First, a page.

Wednesday, November 12, 2008

Why Protest Politics Matters.

Today was the Real Change breakfast. The slide show above ran at the beginning and close, and is by Revel with music by me.

Sherman ran a lovely and funny extended metaphor that drew upon his ever deepening life as a frequent flyer. John Bayly, the Real Change vendor who made the pitch, did the best job I've ever seen, anywhere. We had about 450 people there and raised at least $71,500. We're still counting.

I talked about hope, reality, and the importance of protest politics.

This is one version of the future, I said: Grassroots activism grows. The political climate changes. There's a major investment in clean energy, and we put people to work. We finally get out of Iraq, and we figure out how to do health care. A bunch of bad executive orders get reversed. We get a few supreme court justices, and so forth.

But then, what about inequality, which has increased steadily since 73. The pace of that is only accelerating, especially at the top and bottom-most ends.

How much political will will it take to decrease inequality, I asked? I mean, ending homelessness; that's one thing we can all get around the table on, but reducing inequality? That's communism. And, as Sherman noted this morning, you're not allowed to call in sick on communism. Too few others are picking up the slack.

Here’s another version of the future, I said. Obama does what he can, but the economy continues to slide. Localities face budget deficits year after year. The war goes on. It turns out to be surprisingly intractable. No meaningful health care reform is passed because people think Obama’s going to do everything for us and they mostly let the insurance and drug companies dictate the terms. Tax reform is mild, and the financial system gets some tweaks, but mostly continues to run without transparency or accountability. Inequality continues to widen. Homelessness grows, as has been the trend since the 70’s. Local budgets are tight. The political will to end homelessness fades and grows more jaded. Poor people are increasingly criminalized. Seattle’s new jail, after just four years, is operating at capacity. Racial disproportionality in the prison and homeless populations keeps increasing. And so forth.

The difference, I said, will depend upon the strength of grassroots organizing.

Last night, I thought about protest politics, and what I was going to say about why the work matters. After all, we haven't exactly stopped the homeless sweeps yet; although we have made the practices a good deal more visible and forced the Mayor to at least a pretense of accountability. But there's been another win that might allow for a win later.

We shifted the frame. Protest politics changes the frame.

City framing on the homeless sweeps issue was clear, if not original: Camping is illegal. The plan is consistent and compassionate. This is a ten year plan, not a two year plan. Hypodermic needles, human feces, and bottles of urine are everywhere. Insert number tons of garbage removed here. The greenbelts have become places of danger and filth, and we should fear the filthy, dangerous people.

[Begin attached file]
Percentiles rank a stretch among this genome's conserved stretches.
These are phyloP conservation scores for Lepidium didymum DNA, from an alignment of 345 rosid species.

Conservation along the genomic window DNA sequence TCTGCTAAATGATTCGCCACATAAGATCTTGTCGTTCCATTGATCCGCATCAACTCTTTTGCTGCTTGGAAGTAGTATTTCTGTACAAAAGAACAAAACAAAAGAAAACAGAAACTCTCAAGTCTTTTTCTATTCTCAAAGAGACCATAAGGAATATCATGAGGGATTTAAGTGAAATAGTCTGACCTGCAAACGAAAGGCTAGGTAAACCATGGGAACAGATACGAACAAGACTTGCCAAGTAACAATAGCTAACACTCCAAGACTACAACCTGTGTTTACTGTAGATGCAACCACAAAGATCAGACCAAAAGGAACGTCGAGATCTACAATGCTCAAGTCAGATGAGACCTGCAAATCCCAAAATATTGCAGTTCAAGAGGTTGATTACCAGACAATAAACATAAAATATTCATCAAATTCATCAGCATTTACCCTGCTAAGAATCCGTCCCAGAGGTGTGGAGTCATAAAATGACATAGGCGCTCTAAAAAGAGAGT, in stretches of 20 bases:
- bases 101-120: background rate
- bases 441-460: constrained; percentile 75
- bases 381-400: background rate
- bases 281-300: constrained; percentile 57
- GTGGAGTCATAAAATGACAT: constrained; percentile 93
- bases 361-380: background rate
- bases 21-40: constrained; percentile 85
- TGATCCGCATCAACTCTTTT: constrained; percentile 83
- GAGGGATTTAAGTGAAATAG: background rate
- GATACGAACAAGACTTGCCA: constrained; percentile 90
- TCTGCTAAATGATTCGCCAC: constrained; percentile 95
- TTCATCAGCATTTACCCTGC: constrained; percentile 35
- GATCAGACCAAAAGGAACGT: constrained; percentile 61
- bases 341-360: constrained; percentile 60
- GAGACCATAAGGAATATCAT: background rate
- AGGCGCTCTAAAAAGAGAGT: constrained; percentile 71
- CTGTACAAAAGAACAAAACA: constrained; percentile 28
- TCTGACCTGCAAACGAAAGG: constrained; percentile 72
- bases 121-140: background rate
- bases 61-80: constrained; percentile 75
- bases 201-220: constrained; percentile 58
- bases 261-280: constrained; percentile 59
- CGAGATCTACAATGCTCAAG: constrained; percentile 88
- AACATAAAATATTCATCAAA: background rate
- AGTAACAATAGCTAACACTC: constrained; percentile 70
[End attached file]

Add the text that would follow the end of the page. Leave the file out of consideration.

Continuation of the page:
We changed that. Right around June 8-9, during Camp4Unity and the arrests in the street, the media was starting to get more critical, and we shoved it over the top. Our own good press sort of astonished us. We were seen as in the right, and the City was shown to have a problem to solve, and the sweeps were not a help.

The city lost control of the frame and a new one was born.

There’s nowhere for people to go. People are doing something to help themselves. Why not help them? Pink tents are cool. Brenden Foster said "They're probably starving, and we should help them." Homelessness is growing. The ripples of the economic meltdown are spreading, and the response is known to be inadequate.

The Mayor is now seen as persecuting homeless people without providing real alternatives. Were he at all accountable, we'd be winning.

With the city poised to ram it's vertical municipal jail down our throats, new feats of reframing are required.

The jail will cost $220M to build and $19M to operate, at minimum. This kind of money is better spent on upstream solutions. Our city jail numbers are down 38% while overall population is up 8%. Yet, the Mayor is slamming it through. the new jail represents the continuation of a failed strategy: reliance upon incarceration for the mitigation of urban ills. It doesn't work. It just deepens poverty. And yet, here we are, poised to spend millions in the service of ruining lives when we should be putting resources into rebuilding them.

The city frame is that the jail is inevitable. The downward trends in jail population, they argue, are unsustainable, and will reverse. There’s no alternative. The question is before the electorate is merely one of where to put the thing.

The new jail is a bricks and mortar commitment to a dismal future for the poor. 1 in 99 Americans is already behind bars. 1 in 9 Black males aged 20-24 are in jail. A Black male high school drop-out has a 2 in 3 chance of landing in prison by age 35. These sorts of numbers decimate communities, and create ever deepening spirals of poverty.

We have a narrow window where we can still say enough is enough and change the frame. And it won't be done by asking quietly. You can bet on that.

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